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Read on for some tips from travel journalist Rupert Parker

 Rupert has been travel writing for the last five years but has an impressive 35 years’ experience as a TV producer, making  travel TV progammes and scriptwriting  for the BBC, ITV, Channel4 and National Geographic.

His passport is enviably full of stamps from far-flung places, here he shares some of his stories and tips for budding travel journalists.

Which skills are necessary to succeed as a travel writer?

Curiosity about other people’s lives. Physical fitness, stamina, and the possibility of always being surprised. You also need to be able to write to deadlines and be disciplined enough to write your articles as soon as you return, otherwise you forget key details.

What practical advice you would give to budding travel journalists?

Always ask the questions of your interviewees that other people may be scared to ask. Don’t be afraid of being impolite, in particular with editors – you need to pester and keep pestering if you’re going to get commissions.

Your favourite destination?

Madagascar because of its varied scenery, wildlife and people who are relatively undiscovered by travellers. It’s a challenge to get around but it is well worth it.


Which essential kit do you always carry?

A tiny laptop and watch which combines an altimeter and compass. The other essential item is drowsy pills – you can only get them in the US without prescription and they really do help you sleep without giving you a ‘sleep hangover’ – particularly useful on overnight Indian buses!

You’ve been on a lot of press trips, any tips for newbies?

Show interest in whatever you’re being shown even if it’s of no interest at all. People spend time and money showing you places so the least you can do is show some respect. Also always be on time and ready to leave the hotel five minutes before your schedule.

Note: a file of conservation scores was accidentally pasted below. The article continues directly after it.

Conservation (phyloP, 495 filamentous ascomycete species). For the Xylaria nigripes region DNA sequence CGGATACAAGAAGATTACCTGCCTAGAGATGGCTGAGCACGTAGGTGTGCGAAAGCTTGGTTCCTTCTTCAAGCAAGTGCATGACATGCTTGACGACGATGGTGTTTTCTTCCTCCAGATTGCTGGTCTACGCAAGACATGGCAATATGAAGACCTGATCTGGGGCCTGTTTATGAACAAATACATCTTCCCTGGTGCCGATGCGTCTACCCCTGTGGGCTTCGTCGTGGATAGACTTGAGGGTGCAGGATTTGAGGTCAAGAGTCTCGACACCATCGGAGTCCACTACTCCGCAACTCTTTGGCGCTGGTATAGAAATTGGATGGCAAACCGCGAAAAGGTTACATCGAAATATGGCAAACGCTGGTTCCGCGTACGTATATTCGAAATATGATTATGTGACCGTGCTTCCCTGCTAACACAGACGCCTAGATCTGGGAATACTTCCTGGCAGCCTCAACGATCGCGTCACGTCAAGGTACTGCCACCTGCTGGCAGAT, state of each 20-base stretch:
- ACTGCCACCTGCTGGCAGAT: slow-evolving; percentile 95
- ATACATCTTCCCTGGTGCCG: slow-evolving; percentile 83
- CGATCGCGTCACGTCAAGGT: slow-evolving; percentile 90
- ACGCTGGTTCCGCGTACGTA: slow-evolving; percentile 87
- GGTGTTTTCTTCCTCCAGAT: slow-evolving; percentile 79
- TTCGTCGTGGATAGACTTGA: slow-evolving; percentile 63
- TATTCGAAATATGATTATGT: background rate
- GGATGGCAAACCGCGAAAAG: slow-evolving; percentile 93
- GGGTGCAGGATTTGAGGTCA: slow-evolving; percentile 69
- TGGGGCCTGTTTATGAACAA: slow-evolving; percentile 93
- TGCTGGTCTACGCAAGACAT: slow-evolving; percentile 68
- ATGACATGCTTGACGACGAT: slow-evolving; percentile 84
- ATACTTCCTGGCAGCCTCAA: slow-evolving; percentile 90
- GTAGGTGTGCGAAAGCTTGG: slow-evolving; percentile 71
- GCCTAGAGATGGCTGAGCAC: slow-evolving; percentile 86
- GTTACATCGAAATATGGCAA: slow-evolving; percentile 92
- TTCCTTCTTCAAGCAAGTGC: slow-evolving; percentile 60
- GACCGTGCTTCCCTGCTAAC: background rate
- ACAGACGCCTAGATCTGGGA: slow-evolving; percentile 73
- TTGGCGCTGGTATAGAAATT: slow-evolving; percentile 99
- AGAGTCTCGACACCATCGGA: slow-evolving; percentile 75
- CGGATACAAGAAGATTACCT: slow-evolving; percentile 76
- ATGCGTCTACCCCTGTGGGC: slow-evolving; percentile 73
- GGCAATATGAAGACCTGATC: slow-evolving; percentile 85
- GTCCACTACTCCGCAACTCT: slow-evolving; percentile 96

Your funniest travel story?

I travelled from Nepal to Tibet in the back of a truck over the Himalayas – this was not an organised trip just a rag-bag of backpackers and locals. We got up to 20,000 feet, it was freezing cold, we’d eaten bad food and everyone had altitude sickness as well as bad stomachs. I remember lying in bed at the makeshift hotel we stopped in and putting off the moment when I had to rush outside to the toilet. Of course I’d forgotten about the altitude so when I finally made my run for the door, I realised I wasn’t as fast as I normally would be – there was nearly a very dreadful accident… 

Want to read more from Rupert?

Visit Planet Appetite or follow on Twitter @planetappetite


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Hello, buenos dias, bonjour, selamat pagi and all that jazz.

Let me introduce myself, I’m Ianthe, a writer and a wanderer.

Since graduating from university I’ve spent the last five years scribbling words about my travels into notebooks mostly around Asia, returning to England to earn money and do work experience at publishers, newspapers and mags.

A year ago  I decided it was time to give writing a go for real, and I’m currently studying for a  masters in Magazine Journalism at City University and giving it a go as a fully fledged travel journalist.

I love getting lost in every city I visit, having my life thrown into a backpack, meeting people seeing places. More than that I love sitting and looking, noticing the little things that other people might rush past and chewing on an old bic biro before trying to get the essence of a place down on paper.

As well as my own travel stories, reviews and photography this blog will also cover some of the practicalities of being a travel journalist.

I hope you enjoy my globe scribblings…


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